Who would have guessed that?
One of the worst consequences of the supply chain shortage has been that the supply of vehicles has dwindled, and this has allowed greedy dealers to enforce ludicrous markups. It's become so bad that automakers have had to step in to try to curb the practice, but it continues to happen, even with helpful tools that can steer you away from the most cash-hungry dealers.
Seeing all the recent stories surrounding $100k Corvette Z06 markups and Nissan dealers doubling the price of the new Z, you'd be forgiven for thinking that a sports car of some sort, an all-new enthusiast vehicle like the Bronco Raptor, or an innovative EV would be the most marked-up vehicle on sale, but according to a new study from iSeeCars, it's the venerable Jeep Wrangler that takes the cake.
The analysis conducted was comprehensive and looked at 1.9 million new cars sold between July 1 and September 7, finding that the average new vehicle was priced at 10% above MSRP. In dollars, that translates to an average markup of $3,946 for every new car listed for sale.
The Jeep Wrangler is the worst offender, particularly in V8 Rubicon 392 guise. According to iSeeCars executive analyst Karl Brauer, "dealers are adding market adjustments generally ranging from $2,000 to $10,000 on top of their MSRP." He also notes that the Wrangler range tends to hold value well due to the vehicle's ruggedness and massive fan base.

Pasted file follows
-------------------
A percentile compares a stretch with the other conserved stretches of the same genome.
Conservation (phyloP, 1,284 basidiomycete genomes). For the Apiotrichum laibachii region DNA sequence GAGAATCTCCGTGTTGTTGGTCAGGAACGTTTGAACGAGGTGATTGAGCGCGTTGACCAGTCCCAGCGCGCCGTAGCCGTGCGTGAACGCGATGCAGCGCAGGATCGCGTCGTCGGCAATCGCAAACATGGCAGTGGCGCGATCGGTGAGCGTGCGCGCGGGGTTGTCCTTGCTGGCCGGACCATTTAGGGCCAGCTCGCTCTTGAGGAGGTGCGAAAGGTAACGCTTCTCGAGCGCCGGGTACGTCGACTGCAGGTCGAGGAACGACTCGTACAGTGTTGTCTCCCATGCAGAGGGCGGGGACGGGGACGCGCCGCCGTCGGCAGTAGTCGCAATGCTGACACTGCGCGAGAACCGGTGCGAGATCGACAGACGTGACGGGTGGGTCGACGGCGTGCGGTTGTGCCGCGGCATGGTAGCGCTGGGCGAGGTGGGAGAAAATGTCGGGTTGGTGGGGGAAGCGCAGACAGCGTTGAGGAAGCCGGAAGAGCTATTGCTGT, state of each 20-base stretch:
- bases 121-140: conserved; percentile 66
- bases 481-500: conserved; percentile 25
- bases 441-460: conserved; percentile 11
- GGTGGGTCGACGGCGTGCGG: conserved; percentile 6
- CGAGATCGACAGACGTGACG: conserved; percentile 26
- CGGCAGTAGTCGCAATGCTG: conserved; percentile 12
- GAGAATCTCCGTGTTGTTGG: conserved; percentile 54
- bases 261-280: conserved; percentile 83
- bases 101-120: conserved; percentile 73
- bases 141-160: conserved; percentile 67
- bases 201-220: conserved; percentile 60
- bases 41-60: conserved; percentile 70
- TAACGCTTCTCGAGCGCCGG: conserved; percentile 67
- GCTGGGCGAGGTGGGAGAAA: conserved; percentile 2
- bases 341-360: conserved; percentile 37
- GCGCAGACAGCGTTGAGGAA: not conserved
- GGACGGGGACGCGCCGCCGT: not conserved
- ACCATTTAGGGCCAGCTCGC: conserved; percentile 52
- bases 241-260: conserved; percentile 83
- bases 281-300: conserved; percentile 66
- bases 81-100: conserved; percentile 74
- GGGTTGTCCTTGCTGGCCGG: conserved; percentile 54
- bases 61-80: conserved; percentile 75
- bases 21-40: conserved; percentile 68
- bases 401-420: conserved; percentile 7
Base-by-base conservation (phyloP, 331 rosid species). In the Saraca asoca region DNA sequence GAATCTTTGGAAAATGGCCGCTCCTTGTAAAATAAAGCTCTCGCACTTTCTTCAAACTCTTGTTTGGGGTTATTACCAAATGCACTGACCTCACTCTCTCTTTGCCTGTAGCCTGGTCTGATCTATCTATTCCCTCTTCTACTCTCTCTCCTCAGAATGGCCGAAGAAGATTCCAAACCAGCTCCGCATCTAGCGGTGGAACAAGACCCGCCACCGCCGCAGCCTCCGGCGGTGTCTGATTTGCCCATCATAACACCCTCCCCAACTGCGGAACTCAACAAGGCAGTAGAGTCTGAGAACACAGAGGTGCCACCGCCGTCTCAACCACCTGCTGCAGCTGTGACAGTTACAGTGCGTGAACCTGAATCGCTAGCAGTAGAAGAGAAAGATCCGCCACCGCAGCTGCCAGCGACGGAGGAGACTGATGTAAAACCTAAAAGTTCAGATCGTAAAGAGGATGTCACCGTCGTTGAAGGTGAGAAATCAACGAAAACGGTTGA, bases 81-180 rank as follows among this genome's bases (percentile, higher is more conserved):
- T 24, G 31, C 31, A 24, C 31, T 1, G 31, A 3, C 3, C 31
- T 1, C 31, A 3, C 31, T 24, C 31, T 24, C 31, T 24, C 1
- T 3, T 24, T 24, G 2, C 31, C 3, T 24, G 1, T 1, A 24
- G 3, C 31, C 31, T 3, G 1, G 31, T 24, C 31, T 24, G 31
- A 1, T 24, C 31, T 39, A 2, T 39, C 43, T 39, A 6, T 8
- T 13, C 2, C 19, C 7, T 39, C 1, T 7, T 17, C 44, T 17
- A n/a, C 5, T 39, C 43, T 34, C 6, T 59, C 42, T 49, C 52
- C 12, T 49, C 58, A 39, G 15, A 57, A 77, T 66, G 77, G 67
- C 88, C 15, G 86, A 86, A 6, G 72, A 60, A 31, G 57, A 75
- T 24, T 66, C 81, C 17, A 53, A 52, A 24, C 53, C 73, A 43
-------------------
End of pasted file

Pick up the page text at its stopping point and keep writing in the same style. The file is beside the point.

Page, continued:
On average, the Wrangler carries a 24.4% markup above MSRP, which translates to $8,433.
In second place is the Porsche Macan, with 23.1% ($14,221). The Genesis GV70 took third, with 23.1% ($10,278). The Lexus RX 450h, Ford Bronco, Jeep Wrangler Unlimited (that's the four-door), Cadillac CT5, Porsche Cayenne, Chevrolet Corvette, and Mercedes-Benz GLB round out the top 10. The Cayenne, with a 19.6% average increase, represented the highest dollar-figure increase on the list of 15 cars, with an average of $16,750 added to the MSRP.
The Mini Hardtop 2-Door, Lexus RX 350L, Jeep Gladiator, Ford Maverick, and Genesis GV80 also made the list.
The report notes that low inventory, high demand, and buyers' willingness to pay these markups have contributed to the extreme pricing we're seeing.
Brauer says that heightened gas prices have likely contributed to the Maverick's popularity, which is also the cause attributed to the success of smaller luxury SUVs like the Merc GLB and Porsche Macan. Gas prices are also the given reason for the small Mini Cooper Hardtop's surge in popularity among buyers, regardless of cost. The Ford Bronco has suffered continual inventory shortages, which has allowed dealers to charge what they want, while the Cadillac CT5 and Chevrolet Corvette have been lusted after thanks to the likelihood that opportunities for buying a brand new combustion-powered sports car appear to be dwindling.
We sincerely hope that production can increase and dealers can be forced to sell cars at reasonable prices, but the current situation seems to be set to continue for the foreseeable future.